A cluster of factors may help predict which patients are likely to develop Clostridioides difficile, a potentially life-threatening disease commonly known as C. difficile or C. diff, a new study has found.
And that could help in efforts to prevent infection, according to the researchers.
Reduced immune function, recent antibiotic use, current or recent hospitalization and prior C. difficile infection predicted risk of subsequent infection, opening the door to potential preventive interventions.
“This could help health care providers red-flag those patients who are at high risk of C. diff, and may one day lead to therapeutic or dietary tactics to lower the chances of infection,” said the study’s co-lead author, Vanessa Hale of The Ohio State University.
The study appears in the journal Science Translational Medicine.
The research included studies in both humans and mice, and involved the transplant of feces from human study participants to mice to assess differences in susceptibility to C. difficile infection and molecular-level explanations for that increased risk.
“Microbes in the gut play a critical role in defending against disease, and the really exciting part of this study is that it might help us better identify the risk factors that are linked to problems in the gut and susceptibility to these dangerous infections,” said Hale, an assistant professor of veterinary preventive medicine at Ohio State. The study was conducted at the Mayo Clinic, where she previously worked.
The researchers started by looking at the gut microbes of a group of 115 people who had diarrhea but who did not have C. diff when they first sought medical care, some of whom went on to develop a C. diff infection. They also analyzed the gut microbes of 118 healthy volunteers for comparison.
“About half of the diarrhea patients had gut microbial communities that looked healthy, but the guts of the other half were really intriguing – they had different microbes and very different levels of metabolites. We called this half the ‘dysbiotic’ – or unhealthy – group,” Hale said.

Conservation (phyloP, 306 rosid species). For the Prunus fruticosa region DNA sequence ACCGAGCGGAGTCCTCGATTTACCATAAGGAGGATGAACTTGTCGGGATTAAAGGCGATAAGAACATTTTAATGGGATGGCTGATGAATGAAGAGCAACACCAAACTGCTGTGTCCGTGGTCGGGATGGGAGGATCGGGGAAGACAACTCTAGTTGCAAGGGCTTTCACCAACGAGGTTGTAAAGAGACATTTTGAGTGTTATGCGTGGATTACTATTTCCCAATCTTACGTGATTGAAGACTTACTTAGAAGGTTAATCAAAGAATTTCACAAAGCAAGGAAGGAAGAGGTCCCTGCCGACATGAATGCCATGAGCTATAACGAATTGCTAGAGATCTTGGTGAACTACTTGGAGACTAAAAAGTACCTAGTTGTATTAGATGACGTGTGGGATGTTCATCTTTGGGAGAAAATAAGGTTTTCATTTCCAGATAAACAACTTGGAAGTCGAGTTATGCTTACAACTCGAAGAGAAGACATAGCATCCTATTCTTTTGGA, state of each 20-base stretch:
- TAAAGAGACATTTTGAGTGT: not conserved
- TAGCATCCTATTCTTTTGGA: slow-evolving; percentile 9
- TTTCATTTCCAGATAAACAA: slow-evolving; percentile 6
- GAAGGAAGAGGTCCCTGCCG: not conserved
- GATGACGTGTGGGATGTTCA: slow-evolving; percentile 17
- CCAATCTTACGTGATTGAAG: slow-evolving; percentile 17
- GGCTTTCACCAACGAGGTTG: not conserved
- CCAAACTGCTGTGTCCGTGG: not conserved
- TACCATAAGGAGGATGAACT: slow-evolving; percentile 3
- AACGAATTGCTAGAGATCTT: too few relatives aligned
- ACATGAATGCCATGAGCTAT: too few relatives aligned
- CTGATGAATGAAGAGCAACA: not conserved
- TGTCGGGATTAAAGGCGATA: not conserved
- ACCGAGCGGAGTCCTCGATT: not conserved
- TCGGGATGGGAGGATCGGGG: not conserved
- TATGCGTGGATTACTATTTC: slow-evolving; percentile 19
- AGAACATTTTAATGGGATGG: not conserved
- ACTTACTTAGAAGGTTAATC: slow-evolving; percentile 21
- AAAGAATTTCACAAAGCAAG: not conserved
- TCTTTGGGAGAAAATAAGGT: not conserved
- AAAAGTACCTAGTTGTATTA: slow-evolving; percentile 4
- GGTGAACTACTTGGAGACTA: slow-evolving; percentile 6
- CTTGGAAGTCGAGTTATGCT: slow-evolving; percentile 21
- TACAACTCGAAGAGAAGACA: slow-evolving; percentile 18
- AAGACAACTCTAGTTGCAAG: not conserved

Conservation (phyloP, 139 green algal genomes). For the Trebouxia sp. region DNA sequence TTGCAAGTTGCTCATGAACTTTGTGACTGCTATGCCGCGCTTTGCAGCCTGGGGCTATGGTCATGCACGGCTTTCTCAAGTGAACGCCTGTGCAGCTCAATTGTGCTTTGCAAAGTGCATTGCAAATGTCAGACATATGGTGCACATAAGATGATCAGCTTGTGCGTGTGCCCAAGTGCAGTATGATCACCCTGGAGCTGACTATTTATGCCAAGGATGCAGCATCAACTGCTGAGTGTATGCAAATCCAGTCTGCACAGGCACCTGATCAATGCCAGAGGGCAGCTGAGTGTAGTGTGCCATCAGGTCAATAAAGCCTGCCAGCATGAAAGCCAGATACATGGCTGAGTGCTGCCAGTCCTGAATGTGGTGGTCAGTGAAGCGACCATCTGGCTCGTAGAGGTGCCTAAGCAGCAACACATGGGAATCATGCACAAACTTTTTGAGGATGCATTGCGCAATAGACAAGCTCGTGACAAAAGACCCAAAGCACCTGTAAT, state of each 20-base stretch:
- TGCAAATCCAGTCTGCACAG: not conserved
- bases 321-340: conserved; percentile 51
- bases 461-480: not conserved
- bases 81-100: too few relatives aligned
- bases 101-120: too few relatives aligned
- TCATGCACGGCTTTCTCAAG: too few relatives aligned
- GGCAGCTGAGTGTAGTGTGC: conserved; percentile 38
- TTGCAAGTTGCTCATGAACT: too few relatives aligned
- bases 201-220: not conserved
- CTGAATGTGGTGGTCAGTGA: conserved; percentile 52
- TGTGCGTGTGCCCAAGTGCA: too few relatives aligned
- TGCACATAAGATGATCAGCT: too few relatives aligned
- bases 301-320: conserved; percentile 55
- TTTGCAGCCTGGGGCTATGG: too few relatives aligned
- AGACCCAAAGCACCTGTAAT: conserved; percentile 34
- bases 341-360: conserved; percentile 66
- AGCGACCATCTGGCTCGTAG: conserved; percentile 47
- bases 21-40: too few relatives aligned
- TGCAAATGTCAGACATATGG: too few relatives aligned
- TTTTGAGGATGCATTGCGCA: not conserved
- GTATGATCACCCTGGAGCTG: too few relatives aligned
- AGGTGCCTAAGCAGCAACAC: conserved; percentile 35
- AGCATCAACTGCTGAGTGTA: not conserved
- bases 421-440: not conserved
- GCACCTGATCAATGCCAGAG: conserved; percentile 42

“When we transplanted human stool from the dysbiotic group into mice, we discovered that these mice were more likely to become infected with C. diff than mice that received human stool from the healthy-looking group.”
The researchers then examined potential risk factors found on the medical charts of individuals with “dysbiotic” and healthy-looking gut microbial communities and found a cluster of five factors that were associated with unhealthy communities.
“We knew that dysbiotic microbial communities put mice at higher risk of C. diff infection, and we wanted to see if the five factors could be used to predict C. diff infections in humans,” Hale said.
To do this, the research team went back and looked at the medical charts of more than 17,000 previous patients who were free of C. diff when they initially sought care. In that larger group, there also was a clear connection between the risk factors and subsequent C. diff infection.
Furthermore, the researchers found higher levels of amino acids – particularly proline – in the guts of mice that received transplants from people whose gut microbiomes were unhealthy, or dysbiotic.
That was interesting, and potentially important, because C. diff needs amino acids like proline to proliferate and it cannot make proline on its own. That prompted the team to wonder if reducing dietary amino acids could protect against C. diff, Hale said.
Feeding the mice diets low in protein moderately lowered the growth of C. diff, providing further evidence that amino acids – including proline – play a role in risk of infection and leaving researchers curious about the potential for dietary interventions in at-risk humans, Hale said.
“It’s possible that a dietary strategy could reduce C. diff infection in those patients who are deemed to be susceptible based on the cluster of risk factors we identified,” she said, adding that more study is needed to understand that relationship.
The study also showed that prophylactic fecal transplantation from a healthy donor could protect against C. diff in mice that were initially prone to infection.
“The transplants were fully protective against C. diff infection in all of the animals we tested, which was pretty amazing,” Hale said.
The U.S. Food and Drug Administration currently allows fecal transplantation for treatment of recurrent C. diff in individuals who do not respond to conventional therapies – primarily antibiotics. However, it is unlikely that fecal transplantation would quickly be adopted as a prevention strategy in those deemed to be at elevated risk of infection, Hale said.
The National Institutes of Health and the Center for Individualized Medicine at Mayo Clinic supported the study.
Eric Battaglioli of Georgetown College was the co-lead author. Purna Kashyap of Mayo Clinic is the senior author.